New Prevention of Corruption (Amendment) Act in India and sustainability of the multi-stakeholder initiative discussed at 4th Advisory Group meeting in India


New Delhi, India

The Alliance for Integrity convened an Advisory Group and Stakeholder Meeting on 28 August 2018 at the Hyatt Regency Hotel in New Delhi. The meeting commenced with welcome remarks by Susanne Friedrich, who introduced herself as the new Director of the Alliance for Integrity.

Prasad Chandran, Chair of the Advisory Group and Director of Seegos, identified the new Prevention of Corruption Act in India as a positive step in the right direction. He invited the participants to make use of this momentum and called for concrete action.

Participants agreed on the need to design practical tools for SMEs in order to reduce additional costs due to compliance efforts. Activities shall be set up looking at specific value chains, identifying the areas where most compliance efforts are needed and designing tools and interventions to incentivise companies to tackle them. In this context, the need to elaborate on business case for compliance was emphasised. Therefore, a joint effort of private companies and the public sector, represented in the meeting by the Indian Institute of Corporate Affairs (IICA) with its training programme for SMEs, shall be set up.

Another topic for discussion was the future of the Alliance for Integrity, which is supposed to continue expanding its national and global network, since preventing corruption requires a broad coalition of actors from different stakeholder groups to create an environment where integrity and transparency are the norm rather than the exception. In the light of this objective, three main activities have been identified as fundamental for the success of the network: First: target group-oriented training and peer-to-peer-learning, e.g. gender-related issues or specific value chains. Second: the development and promotion of digital solutions to prevent corruption such as TheIntegrityApp developed by the Alliance for Integrity in 2017. Third: the systematisation and documentation of good practice examples of collective action in order to promote the exchange of experiences between regions and feed the practical lessons into the global debates about corruption prevention and integrity.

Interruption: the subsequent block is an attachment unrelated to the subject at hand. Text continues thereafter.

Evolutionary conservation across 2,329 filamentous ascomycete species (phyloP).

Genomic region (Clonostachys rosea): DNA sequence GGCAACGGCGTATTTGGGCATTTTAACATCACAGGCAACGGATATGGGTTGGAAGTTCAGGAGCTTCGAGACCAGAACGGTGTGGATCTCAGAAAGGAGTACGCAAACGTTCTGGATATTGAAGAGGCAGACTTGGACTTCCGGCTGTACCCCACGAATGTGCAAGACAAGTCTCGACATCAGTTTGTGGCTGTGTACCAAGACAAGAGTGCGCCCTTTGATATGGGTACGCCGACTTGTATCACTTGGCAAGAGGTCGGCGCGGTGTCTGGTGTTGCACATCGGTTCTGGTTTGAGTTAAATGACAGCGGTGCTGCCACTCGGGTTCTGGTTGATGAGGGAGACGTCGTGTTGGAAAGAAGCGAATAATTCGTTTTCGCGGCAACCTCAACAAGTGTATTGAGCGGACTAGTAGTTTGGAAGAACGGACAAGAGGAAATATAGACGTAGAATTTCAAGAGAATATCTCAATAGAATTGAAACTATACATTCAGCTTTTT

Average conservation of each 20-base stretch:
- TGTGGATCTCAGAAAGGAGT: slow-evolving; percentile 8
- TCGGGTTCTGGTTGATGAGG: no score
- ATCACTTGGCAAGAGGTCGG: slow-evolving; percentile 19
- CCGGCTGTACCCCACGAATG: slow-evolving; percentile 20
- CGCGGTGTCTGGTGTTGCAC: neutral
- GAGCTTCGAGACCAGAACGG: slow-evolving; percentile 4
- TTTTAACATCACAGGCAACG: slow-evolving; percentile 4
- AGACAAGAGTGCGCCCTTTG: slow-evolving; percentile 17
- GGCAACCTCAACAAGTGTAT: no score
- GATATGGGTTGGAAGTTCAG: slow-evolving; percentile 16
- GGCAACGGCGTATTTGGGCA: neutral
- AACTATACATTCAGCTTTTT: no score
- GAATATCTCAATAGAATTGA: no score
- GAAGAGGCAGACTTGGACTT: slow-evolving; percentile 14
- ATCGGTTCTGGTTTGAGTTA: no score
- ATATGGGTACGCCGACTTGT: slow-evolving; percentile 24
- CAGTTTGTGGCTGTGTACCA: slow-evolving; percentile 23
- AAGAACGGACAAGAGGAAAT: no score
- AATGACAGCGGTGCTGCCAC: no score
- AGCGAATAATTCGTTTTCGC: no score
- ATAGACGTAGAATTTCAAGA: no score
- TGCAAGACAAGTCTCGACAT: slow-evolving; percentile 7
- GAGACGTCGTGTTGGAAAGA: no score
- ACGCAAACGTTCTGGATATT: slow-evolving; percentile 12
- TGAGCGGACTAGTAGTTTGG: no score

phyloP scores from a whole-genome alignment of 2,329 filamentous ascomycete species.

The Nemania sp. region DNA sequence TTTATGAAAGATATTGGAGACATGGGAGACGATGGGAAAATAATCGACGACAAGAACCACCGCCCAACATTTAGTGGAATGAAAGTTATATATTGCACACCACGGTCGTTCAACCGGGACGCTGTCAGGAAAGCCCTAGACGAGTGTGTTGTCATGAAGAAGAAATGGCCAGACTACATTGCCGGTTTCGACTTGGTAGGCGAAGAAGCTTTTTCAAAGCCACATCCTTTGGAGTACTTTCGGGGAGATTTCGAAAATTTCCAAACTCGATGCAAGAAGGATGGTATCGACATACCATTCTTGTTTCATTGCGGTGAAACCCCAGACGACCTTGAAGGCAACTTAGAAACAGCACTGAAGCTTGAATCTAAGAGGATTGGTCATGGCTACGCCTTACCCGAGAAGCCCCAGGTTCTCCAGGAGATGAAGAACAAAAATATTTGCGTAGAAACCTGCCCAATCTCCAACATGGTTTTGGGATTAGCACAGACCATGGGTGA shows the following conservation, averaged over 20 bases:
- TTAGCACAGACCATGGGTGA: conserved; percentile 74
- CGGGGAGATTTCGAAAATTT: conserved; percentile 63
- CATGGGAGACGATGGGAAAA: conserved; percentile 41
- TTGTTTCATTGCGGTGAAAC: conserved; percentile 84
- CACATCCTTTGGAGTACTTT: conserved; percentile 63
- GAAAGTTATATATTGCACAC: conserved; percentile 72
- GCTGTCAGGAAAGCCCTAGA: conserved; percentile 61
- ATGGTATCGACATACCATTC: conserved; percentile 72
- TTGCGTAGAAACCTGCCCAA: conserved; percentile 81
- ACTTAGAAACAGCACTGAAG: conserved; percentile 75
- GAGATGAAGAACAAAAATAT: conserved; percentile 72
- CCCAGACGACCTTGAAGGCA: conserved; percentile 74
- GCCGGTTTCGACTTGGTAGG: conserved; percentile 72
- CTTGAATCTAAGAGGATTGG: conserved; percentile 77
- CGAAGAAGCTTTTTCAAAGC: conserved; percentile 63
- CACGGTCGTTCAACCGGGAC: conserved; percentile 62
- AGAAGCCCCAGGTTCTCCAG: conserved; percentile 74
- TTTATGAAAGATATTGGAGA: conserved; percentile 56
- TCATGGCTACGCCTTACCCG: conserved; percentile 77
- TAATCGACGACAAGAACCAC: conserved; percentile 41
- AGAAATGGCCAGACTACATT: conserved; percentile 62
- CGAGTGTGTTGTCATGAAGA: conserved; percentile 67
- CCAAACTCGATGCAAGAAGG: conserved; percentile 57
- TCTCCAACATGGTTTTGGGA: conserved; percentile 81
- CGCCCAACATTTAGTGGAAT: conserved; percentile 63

Finally, Susanne Friedrich shared the plan to create a so-called “Vision 2025” among partners to assure the sustainability of the Alliance for Integrity’s efforts in the future. The Chair of the Advisory Group thanked Nandini Sharma, former Network Manager India of the Alliance for Integrity, for her engagement and excellent work and closed the meeting by emphasising the need to invite more companies to join and strengthen the Alliance for Integrity’s network for the promotion of business integrity.

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